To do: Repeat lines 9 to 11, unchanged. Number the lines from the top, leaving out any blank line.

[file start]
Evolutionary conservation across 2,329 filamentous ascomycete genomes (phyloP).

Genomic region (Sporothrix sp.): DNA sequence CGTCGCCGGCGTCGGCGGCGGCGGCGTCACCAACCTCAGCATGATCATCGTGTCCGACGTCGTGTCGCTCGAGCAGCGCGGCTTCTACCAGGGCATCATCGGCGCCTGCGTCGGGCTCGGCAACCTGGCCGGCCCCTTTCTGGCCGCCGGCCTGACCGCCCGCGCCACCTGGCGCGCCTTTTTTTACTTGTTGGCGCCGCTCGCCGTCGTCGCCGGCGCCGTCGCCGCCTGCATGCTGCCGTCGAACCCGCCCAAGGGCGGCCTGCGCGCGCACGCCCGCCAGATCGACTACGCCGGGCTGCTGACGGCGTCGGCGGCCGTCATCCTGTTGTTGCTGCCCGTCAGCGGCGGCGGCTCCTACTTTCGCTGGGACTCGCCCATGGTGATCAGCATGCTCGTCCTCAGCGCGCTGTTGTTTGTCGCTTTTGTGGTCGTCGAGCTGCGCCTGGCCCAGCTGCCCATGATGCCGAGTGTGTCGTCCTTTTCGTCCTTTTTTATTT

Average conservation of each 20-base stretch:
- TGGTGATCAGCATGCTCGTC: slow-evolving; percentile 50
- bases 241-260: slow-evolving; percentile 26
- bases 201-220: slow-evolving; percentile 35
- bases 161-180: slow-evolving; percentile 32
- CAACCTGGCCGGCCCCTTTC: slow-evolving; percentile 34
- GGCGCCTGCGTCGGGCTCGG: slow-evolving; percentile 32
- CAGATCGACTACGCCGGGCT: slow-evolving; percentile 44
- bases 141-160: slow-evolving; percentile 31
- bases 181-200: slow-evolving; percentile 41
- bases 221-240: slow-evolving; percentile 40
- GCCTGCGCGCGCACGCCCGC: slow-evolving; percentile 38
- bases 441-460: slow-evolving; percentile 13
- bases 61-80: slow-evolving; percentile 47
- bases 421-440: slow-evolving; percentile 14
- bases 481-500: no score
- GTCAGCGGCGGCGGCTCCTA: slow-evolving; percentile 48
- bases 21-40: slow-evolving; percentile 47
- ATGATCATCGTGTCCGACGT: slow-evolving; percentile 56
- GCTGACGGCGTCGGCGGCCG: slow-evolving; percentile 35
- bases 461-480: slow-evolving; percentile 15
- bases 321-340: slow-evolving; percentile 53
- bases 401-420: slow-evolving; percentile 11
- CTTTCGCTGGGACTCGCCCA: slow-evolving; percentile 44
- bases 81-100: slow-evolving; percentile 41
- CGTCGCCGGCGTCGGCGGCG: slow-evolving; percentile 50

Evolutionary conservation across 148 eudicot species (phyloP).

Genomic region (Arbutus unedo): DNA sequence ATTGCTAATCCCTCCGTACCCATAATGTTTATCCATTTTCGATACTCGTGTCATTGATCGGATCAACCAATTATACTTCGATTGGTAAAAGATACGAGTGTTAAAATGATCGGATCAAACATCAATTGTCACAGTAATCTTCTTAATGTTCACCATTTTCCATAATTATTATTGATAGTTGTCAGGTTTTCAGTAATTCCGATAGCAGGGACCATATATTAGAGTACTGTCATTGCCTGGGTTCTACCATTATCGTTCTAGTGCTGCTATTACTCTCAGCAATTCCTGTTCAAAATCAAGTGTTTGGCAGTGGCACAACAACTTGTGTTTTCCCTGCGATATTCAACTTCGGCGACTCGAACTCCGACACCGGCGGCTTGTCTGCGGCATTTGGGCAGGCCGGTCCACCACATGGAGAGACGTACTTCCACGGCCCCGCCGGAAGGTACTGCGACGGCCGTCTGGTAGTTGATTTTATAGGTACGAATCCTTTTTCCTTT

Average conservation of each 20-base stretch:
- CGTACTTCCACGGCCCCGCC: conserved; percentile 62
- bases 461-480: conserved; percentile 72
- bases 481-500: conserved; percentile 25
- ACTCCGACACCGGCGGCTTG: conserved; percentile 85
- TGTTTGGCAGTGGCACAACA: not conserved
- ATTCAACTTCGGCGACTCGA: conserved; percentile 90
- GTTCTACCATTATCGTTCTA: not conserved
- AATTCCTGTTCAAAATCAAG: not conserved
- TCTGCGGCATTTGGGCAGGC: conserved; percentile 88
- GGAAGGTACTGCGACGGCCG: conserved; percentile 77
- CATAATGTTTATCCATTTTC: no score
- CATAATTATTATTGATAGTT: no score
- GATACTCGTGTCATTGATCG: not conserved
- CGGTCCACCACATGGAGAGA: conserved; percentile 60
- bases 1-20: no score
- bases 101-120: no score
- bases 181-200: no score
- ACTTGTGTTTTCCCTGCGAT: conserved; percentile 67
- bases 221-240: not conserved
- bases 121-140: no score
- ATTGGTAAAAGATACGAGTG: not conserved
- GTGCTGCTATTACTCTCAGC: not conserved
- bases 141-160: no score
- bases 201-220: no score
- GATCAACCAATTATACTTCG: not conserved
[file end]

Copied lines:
- GGCGCCTGCGTCGGGCTCGG: slow-evolving; percentile 32
- CAGATCGACTACGCCGGGCT: slow-evolving; percentile 44
- bases 141-160: slow-evolving; percentile 31